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Banning political parties? Hong Kong’s first big venture into authoritarianism charts a stunningly familiar path

The Hong Kong government appears to have been burning the midnight oil studying how authoritarian governments go about suppressing opposition.

Some may argue that the Hong Kong government has taken its time before joining other would be authoritarians. But that time has now come with the ban on the Hong Kong National Party, signalling that the process has begun in earnest.

Moreover, the SAR’s first big venture into authoritarianism seems to have been carefully copied from the authoritarian playbook. What is remarkable about this metaphorical book is the stunningly similar ways in which the enemies of democracy work.

hong kong independence fcc protest

Photo: Tom Grundy/HKFP.

This is more less what happens in every instance: First up marginal opposition groups are outlawed. The authoritarian governments guess that they will have few defenders. This softens up the public for extending the crackdown to move on to rather larger organizations. Gradually all types of opposition activity becomes a target. As the net widens the government uses the impeccable logic of arguing that once a precedent has been set there is every reason to go further and root out more dissidents.

And, of course, it does not stop there, because it was never designed to do so – on the contrary, the objective from the very beginning is not to mess around with marginal groups but to delegitimize mainstream opposition groups and neutralize opponents. Sometimes this process of neutralization is brutal involving torture and fatalities and at other times it entails using the law to incarcerate and in other ways make life impossible for government enemies. What varies are questions of degree – the final objective is something held in common.

There is no need to search deeply in history for examples of how this is done. A case in point being developments in Turkey today which started with a clampdown on Kurdish organizations, the target being a minority group with little general support. Once this was accomplished the purge quickly moved on to other political parties including the mainstream People’s Democratic Party and spread like a virus in a more wide-ranging rampage which includes curbs on the media and the expulsion of some 150,000 alleged anti-loyalists from the civil service, the judiciary, the military and, as ever, there was a purge of the legal and academic professions.

Viktor Orban and Recep Tayyip Erdogan

Viktor Orban and Recep Tayyip Erdogan. Photo: Wikicommons.

In Hungary, the proto-fascist government of Viktor Orban mounted the stage by unleashing racist vitriol on immigrants and revived the vile antisemitism of another era. There are hardly any Jews left in Hungary but as the authoritarian playbook always starts with marginal groups, regardless of their number, this hardly matters. From this dismal place Orban moved on to curbs on the media and a crackdown on civil society organizations that he views as enemies and so it goes on.

Given that Hong Kong is now travelling down a path well established by people like Orban in Hungary and Erdogan in Turkey who can seriously doubt that the outlawing of the micro-size and martyrdom-inclined Hong Kong National Party is anything other than a prelude to more sweeping action.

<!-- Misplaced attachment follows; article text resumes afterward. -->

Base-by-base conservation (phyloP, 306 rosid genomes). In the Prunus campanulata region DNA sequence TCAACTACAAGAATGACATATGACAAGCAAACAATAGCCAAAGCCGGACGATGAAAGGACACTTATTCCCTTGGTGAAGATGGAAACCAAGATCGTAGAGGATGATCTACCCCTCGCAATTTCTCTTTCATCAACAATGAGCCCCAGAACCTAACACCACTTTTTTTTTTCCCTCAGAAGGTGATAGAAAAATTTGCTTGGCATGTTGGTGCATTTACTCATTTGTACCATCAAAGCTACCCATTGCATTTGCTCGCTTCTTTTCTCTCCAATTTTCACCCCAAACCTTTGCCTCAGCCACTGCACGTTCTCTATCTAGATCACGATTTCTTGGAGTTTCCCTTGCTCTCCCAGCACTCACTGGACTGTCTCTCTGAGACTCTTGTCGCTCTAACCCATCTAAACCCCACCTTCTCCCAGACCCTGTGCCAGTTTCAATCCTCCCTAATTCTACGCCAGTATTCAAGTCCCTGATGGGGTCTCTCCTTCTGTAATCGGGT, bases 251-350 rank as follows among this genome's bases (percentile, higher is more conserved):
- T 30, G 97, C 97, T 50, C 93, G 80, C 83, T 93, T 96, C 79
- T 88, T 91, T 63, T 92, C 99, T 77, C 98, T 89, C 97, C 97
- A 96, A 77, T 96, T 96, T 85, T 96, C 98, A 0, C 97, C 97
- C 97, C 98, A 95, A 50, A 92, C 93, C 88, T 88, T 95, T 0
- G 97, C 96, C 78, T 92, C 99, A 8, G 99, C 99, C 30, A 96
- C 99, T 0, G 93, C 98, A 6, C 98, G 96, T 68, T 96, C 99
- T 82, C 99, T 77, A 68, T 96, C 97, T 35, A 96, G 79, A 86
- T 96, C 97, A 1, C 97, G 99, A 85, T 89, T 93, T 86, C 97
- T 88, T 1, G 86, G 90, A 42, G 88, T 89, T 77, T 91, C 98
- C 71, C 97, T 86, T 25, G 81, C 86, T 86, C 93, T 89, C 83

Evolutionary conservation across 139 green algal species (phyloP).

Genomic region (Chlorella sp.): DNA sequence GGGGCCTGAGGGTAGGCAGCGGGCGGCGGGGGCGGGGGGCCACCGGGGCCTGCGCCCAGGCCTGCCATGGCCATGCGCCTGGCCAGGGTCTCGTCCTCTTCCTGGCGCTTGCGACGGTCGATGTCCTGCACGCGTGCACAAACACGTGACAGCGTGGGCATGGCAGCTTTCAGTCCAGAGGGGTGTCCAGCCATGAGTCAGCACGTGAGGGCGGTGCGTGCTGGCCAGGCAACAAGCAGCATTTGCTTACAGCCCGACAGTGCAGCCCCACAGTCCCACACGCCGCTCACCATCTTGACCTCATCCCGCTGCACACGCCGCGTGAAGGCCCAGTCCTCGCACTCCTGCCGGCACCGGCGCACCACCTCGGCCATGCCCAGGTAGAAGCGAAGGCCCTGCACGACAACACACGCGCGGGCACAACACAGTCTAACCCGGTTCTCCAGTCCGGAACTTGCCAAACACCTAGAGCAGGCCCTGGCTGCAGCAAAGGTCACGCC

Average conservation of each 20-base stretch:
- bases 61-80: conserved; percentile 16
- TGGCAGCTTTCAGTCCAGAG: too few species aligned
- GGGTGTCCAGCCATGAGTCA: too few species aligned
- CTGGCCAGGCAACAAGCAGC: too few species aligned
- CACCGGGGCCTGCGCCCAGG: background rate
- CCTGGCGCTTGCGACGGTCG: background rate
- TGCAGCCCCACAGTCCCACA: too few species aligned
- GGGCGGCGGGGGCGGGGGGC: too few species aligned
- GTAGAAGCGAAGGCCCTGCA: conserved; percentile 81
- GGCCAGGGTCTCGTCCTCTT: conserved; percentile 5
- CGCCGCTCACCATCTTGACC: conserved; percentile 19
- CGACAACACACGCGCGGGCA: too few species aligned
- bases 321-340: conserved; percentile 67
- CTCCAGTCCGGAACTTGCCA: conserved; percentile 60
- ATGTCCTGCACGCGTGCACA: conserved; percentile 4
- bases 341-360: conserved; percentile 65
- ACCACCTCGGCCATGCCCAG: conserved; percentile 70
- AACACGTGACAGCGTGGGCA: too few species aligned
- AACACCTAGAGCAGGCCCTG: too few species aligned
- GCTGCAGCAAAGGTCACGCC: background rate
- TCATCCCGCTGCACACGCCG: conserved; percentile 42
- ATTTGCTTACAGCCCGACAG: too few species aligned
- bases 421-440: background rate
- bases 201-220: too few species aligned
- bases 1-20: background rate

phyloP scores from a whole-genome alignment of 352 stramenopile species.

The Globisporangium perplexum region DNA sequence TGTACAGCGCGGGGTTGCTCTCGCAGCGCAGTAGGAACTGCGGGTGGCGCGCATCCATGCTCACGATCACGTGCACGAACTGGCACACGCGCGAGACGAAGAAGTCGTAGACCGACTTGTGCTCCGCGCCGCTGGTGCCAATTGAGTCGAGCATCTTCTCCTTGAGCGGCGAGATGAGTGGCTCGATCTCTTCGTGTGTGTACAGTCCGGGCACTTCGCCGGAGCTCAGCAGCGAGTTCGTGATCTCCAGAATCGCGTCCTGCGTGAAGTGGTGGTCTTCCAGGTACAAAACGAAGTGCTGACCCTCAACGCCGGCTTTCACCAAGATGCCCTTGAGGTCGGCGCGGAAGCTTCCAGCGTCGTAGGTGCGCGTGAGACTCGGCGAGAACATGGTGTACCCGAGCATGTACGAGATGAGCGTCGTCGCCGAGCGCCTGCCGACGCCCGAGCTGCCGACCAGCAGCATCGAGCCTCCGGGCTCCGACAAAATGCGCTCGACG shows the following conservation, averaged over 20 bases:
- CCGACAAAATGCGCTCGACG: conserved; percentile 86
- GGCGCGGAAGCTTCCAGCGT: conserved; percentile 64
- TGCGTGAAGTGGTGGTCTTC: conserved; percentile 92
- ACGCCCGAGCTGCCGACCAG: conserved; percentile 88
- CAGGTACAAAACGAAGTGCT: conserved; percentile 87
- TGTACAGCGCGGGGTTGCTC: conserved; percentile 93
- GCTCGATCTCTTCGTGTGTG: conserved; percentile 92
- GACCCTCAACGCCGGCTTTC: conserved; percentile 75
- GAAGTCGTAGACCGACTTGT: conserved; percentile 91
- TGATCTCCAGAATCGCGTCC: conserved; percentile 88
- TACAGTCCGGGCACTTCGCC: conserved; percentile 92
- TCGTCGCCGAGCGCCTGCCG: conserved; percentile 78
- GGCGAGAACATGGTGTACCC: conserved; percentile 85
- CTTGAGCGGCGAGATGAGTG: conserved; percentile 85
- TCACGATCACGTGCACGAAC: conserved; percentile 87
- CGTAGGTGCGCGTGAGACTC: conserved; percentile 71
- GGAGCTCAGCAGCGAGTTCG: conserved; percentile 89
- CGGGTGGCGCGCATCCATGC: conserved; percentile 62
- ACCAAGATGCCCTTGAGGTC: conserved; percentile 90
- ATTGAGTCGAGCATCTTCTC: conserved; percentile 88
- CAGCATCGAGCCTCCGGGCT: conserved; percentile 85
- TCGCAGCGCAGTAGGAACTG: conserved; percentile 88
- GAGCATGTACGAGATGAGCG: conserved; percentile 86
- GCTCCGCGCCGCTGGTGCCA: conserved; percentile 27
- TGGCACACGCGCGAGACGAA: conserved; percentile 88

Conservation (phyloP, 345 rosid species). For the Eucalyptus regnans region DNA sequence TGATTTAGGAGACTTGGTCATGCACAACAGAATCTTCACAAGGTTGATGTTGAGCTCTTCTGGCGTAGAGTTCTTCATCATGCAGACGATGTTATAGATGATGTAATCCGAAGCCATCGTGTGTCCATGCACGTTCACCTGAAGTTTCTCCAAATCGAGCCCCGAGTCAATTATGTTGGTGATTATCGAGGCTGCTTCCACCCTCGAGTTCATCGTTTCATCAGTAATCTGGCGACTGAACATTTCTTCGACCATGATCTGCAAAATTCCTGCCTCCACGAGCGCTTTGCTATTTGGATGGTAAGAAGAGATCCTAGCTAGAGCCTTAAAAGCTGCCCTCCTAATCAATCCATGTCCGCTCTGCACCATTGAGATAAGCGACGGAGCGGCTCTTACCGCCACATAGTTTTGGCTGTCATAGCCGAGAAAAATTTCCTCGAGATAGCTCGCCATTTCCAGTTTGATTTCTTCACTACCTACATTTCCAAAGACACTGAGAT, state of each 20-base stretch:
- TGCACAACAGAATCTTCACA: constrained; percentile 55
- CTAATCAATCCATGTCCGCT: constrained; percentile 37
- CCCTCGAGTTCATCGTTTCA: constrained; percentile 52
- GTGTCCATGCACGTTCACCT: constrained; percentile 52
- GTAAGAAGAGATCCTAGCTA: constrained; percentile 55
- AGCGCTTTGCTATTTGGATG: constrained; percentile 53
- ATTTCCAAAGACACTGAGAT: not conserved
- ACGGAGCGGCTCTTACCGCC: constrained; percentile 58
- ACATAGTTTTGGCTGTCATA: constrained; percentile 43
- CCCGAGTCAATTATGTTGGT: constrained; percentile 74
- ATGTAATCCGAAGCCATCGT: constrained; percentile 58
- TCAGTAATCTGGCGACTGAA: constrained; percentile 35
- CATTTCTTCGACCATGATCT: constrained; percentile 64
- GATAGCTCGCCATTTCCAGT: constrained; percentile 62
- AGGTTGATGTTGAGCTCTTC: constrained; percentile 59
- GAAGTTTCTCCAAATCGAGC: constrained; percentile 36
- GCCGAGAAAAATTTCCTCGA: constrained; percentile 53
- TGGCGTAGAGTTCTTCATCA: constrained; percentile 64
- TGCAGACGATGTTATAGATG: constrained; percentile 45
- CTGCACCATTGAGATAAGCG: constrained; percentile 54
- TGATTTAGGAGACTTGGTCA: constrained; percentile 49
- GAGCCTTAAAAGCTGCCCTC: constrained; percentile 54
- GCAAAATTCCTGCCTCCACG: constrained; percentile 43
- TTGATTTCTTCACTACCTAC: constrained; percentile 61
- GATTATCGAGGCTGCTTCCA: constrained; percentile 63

Indeed the manner and rationale given for the ban makes it clear that more is to come. Perfectly legal activities such as attempting to stand for election and leaflet distribution, alongside the breathless audacity of trying to register a limited company were cited as evidence of the party’s illicit activities and presented as being preludes to the use of violence. The party is accused of “crossing the line” of toleration for freedom of speech and freedom of association but the nature of this line is left deliberately vague and the authorities have declined to define what constitutes “ordinary and political activity.”

hong kong independence

Photo: Hong Kong National Party.

Make no mistake what happened to the hapless HKNP is not a warning but a threat.

The rapid response to the ban from overseas governments has, unsurprisingly, been shrugged off as unwarranted “meddling” in Hong Kong’s internal affairs. Unfortunately this came on the same day that the government welcomed an accolade from Canada’s right-wing Fraser Institute putting the SAR at the top of its league of places that receive the institute’s seal of approval for free economies – tut tut, that sure sounds like foreign meddling to me but then again over in Tamar the accusation of meddling is never raised when it involves kudos as opposed to brickbats.

This, however, is something of a sideshow, albeit one that will gradually erode Hong Kong’s standing in the international community, what really matters is what’s happening here.

And what’s happening is that the government is either unable or unwilling to even try and make the argument against Hong Kong independence, despite the fact that the majority of people are opposed to it. Instead, it resorts to extreme means to shut down the discussion.

In so doing it gives a greater status to independence advocates and displays a fundamental lack of confidence in its own ideology. A characteristic that is shared among authoritarians worldwide.

So, what comes next? The only sure answer is: nothing even vaguely good.

Banning political parties? Hong Kong's first big venture into authoritarianism charts a stunningly familiar path